In a rather stunning and bizarre development, Guyana’s usually belligerent attorney general has found himself at the center of one of the worst political storms for the year after he told a local newspaper that gunmen will soon storm the newsroom and kill whomever is there if the paper does not back off from its aggressive anti-corruption coverage.

The daily Kaieteur News Newspaper this week dropped a political bombshell on the administration of President Donald Ramotar and the country by extension, by publishing the verbatim transcript of a 20-minute telephone call from Anil Nandlall to a reporter, warning him to leave the job because gunmen will soon invade the south city premises and use weapons on the staff and anyone there.

“Me ah tell you innocent, me ah tell you honestly, man to man, that will happen soon. So the quicker you get out of deh, the better,” he suggested to Senior Writer Leonard Gildarie, urging him to leave the job and work with government because death will soon stalk the newsroom.

The paper has been relentlessly exposing corruption at the highest levels of government including the siphoning off of millions of American dollars from foreign contractors and investors and its now well entrenched habit of ignoring tender board and procurement rules, much to the chagrin of the opposition and civil society.

For this it has earned the anger of authorities and has been rewarded with a string of multi-million dollar libel suits.

Government’s discomfort with the paper, publisher and owner Glenn Lall and its staff boiled over in the past week when Nandlall called the paper to express fears about an alleged imminent expose on his wife and to suggest that those in authority had grown tired and become ‘sensitive” with the paper and its exposes.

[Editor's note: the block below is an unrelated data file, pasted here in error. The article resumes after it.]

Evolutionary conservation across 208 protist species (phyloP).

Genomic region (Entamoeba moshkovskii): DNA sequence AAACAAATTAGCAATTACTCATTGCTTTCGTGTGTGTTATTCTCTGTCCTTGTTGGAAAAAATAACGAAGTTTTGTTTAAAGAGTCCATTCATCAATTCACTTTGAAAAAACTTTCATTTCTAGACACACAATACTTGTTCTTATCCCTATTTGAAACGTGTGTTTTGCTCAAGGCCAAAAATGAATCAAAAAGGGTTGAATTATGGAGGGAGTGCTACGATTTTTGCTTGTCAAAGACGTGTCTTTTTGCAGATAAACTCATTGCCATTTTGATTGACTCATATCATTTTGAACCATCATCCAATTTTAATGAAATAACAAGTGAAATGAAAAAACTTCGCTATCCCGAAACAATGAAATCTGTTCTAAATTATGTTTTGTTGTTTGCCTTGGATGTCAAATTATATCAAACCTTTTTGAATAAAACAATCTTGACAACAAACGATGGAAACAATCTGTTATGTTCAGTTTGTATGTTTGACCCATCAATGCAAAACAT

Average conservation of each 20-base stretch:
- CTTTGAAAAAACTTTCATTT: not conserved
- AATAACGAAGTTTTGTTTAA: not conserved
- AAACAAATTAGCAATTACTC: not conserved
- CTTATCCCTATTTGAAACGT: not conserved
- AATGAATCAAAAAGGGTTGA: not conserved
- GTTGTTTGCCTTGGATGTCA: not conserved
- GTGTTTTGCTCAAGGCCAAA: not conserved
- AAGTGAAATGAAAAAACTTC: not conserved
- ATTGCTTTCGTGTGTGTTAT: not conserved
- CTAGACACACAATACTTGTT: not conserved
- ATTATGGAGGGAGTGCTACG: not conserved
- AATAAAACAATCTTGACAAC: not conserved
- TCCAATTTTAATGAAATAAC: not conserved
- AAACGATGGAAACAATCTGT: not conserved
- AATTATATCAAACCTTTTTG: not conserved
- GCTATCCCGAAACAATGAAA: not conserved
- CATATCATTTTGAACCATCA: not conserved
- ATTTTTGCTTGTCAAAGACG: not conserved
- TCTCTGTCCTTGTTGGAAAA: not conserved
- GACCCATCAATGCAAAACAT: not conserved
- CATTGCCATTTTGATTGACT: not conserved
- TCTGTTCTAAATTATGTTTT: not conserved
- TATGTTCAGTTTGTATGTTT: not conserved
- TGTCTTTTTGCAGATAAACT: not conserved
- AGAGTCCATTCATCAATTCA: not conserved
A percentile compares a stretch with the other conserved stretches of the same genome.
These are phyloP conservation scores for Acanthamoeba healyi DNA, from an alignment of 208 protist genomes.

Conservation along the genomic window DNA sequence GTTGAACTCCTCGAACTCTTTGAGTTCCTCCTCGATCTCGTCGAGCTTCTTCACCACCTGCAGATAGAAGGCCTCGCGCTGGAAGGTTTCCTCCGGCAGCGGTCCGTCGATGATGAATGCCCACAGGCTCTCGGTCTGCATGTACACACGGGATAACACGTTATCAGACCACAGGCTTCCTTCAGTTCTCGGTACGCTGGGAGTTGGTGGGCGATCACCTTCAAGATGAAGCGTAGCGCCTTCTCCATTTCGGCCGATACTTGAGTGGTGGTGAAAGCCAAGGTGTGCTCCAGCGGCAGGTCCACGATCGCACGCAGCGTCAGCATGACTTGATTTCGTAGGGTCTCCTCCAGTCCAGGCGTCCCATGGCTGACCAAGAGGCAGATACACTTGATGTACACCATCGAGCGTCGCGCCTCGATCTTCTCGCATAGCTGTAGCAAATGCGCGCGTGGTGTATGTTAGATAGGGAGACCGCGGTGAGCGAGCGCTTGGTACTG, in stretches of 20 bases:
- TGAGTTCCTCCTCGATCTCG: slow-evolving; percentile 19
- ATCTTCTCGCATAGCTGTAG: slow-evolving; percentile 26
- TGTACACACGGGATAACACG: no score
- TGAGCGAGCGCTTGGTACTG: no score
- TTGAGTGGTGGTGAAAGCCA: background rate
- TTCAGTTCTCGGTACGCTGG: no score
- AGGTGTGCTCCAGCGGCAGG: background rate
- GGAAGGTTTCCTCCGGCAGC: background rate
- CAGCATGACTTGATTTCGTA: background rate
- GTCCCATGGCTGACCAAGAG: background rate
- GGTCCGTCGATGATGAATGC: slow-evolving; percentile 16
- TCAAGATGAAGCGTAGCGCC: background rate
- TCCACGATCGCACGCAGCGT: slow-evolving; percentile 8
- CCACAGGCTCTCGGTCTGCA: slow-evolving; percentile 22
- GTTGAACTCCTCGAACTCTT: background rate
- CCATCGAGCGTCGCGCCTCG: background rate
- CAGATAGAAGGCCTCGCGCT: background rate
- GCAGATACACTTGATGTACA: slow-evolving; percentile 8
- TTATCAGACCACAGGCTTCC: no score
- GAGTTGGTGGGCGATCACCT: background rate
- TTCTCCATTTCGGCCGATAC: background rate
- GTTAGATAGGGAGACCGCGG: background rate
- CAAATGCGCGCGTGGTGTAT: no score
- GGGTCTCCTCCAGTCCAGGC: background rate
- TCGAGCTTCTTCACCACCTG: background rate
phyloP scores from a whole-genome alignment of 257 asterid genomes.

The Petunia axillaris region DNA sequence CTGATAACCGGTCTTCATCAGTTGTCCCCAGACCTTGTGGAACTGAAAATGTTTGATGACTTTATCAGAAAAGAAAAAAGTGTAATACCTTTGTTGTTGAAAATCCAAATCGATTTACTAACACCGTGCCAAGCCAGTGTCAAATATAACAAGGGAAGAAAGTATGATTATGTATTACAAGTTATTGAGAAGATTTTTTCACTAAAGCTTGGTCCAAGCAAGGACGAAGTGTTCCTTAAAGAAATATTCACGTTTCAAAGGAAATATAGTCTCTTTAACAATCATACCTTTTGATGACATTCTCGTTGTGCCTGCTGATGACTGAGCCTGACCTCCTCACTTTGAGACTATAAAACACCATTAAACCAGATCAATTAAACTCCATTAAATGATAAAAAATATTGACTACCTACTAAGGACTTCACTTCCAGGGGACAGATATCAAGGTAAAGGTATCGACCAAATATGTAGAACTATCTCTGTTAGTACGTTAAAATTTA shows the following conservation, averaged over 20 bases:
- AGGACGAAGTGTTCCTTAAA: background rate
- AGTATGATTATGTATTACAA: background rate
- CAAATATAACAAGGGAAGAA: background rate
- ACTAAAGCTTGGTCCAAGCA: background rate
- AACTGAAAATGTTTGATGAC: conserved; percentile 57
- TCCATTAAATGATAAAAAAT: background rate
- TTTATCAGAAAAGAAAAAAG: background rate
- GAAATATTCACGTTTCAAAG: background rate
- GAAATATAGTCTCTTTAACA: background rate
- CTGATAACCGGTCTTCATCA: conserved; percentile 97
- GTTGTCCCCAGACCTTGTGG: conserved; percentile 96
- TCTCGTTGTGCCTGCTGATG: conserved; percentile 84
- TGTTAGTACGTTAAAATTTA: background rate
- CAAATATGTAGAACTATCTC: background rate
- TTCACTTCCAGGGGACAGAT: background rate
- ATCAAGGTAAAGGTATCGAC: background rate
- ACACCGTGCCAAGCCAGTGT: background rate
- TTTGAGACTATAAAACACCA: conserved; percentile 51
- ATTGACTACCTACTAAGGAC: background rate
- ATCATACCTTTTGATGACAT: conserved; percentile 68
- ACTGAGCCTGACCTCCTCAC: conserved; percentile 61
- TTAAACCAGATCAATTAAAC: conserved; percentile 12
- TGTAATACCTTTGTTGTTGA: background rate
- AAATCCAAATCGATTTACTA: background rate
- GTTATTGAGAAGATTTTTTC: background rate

“No, hear nah, you know how it gun stop? Somebody gun go into Kaieteur. You see everybody nah gat, as I told Adam (Harris, editor in chief) today. I said Adam, everybody don’t just…everybody, wait hold on…everybody doesn’t have a newspaper to use as a weapon. I told Adam, I said ‘Adam people got weapons, right? Is not newspaper they gonna use as a weapon; they got weapons and when you continue attack people like that and they have no way of responding, they gun just walk with their weapon into that same f***ing Saffon Street office and wha come suh do. Innocent Peter gun gah pay fuh f***ing Paul in deh one day.”

Nandlall has publicly admitted that the voice on the recording is his and that he might take legal action against a paper he says that has also been attacking his wife. She is an attorney at the state’s tax office. Lall was once a close bosom buddy of most top officials until a falling out a few years back.

Once the recording hit the airways and the transcript appeared on social media, government astonishingly rushed a statement saying that “it believes in the integrity and professionalism of the minister and stands by him.”

As he struggled to recover from the bombshell, Nandlall took to Facebok uncharacteristically noting that, “I will not succumb to cowardice. I am simply not genetically configured that way. History will absolve me. Good always triumphs over evil.”

He has so far survived calls for his resignation but many now think that he has damaged the governing party, which could soon face a no confidence vote in an opposition-controlled parliament that could force its resignation and make it call general elections in 90 days.

On the other hand, publisher Lall who has vowed to continue his anti-corruption drive has himself run into trouble with Nandlal, Tax Commissioner Kurshid Sattaur and other officials who have clearly grown uncomfortable with the publication, the highest selling in the country.

He and his shoe store owner wife, Bhena, were earlier this month slapped with criminal tax evasion charges linked to their usage of two luxury SUV’s imported by and registered to a family friend but used constantly by the Lalls until they were seized by authorities recently.

Lall could face up to five years in jail and forced to pay customs three times the value of the vehicle if found guilty.

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